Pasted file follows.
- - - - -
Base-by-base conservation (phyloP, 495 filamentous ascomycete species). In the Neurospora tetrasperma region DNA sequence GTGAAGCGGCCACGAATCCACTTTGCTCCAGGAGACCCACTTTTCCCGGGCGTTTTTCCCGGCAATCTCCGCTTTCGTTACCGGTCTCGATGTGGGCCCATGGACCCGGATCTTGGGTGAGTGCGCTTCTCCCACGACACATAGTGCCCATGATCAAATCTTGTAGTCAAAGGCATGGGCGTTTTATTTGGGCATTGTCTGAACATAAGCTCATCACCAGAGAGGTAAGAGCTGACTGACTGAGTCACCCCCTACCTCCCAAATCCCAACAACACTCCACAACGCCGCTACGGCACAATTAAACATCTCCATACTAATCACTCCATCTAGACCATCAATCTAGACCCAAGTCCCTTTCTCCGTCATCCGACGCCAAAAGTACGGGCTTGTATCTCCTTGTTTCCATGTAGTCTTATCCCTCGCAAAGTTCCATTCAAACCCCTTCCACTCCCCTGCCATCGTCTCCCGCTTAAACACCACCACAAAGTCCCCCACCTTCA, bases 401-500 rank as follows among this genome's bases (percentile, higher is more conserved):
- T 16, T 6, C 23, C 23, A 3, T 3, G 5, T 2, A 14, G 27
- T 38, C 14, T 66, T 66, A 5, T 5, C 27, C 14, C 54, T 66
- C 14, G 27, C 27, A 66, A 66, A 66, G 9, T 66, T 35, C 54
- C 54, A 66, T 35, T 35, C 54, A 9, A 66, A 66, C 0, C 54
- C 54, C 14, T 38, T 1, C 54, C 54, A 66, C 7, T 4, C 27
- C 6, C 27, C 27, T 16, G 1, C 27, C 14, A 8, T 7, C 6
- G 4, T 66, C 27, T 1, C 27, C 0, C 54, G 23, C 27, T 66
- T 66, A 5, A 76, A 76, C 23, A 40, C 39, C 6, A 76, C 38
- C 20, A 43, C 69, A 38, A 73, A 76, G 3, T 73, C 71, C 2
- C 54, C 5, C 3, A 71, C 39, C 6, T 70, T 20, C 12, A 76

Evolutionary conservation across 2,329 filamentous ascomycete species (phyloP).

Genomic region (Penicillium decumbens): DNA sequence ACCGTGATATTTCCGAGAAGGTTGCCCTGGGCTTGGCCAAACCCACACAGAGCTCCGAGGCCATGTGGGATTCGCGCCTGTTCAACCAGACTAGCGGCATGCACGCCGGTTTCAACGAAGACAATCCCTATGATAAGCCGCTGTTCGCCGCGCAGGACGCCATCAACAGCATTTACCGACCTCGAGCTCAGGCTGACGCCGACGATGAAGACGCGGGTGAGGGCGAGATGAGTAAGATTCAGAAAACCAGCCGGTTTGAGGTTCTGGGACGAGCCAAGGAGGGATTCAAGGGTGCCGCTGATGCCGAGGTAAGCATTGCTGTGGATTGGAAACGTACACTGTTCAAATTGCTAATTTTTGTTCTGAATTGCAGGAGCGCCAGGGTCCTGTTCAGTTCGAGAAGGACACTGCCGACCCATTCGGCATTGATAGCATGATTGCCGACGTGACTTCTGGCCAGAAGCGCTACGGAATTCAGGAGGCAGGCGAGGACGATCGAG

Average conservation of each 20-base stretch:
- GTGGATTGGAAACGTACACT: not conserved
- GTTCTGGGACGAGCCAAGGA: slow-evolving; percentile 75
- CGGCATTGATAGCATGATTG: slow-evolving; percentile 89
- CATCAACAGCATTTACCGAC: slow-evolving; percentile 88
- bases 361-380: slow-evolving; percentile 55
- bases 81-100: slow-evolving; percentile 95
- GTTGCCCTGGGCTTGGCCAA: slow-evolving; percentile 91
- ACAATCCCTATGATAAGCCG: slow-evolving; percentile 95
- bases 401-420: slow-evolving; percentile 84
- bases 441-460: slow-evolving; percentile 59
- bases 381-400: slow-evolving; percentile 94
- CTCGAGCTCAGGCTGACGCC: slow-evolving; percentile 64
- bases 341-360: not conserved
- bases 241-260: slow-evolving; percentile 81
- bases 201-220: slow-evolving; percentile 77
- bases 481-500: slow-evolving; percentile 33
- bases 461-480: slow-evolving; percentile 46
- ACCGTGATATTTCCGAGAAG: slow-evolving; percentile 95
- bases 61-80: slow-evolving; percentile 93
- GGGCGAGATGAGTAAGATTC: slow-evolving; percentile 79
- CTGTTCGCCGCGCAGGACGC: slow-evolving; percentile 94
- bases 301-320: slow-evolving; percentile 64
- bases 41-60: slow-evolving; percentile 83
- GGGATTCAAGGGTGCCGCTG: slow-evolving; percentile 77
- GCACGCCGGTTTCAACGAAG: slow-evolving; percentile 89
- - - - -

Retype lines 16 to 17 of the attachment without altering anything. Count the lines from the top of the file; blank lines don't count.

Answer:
- GTTCTGGGACGAGCCAAGGA: slow-evolving; percentile 75
- CGGCATTGATAGCATGATTG: slow-evolving; percentile 89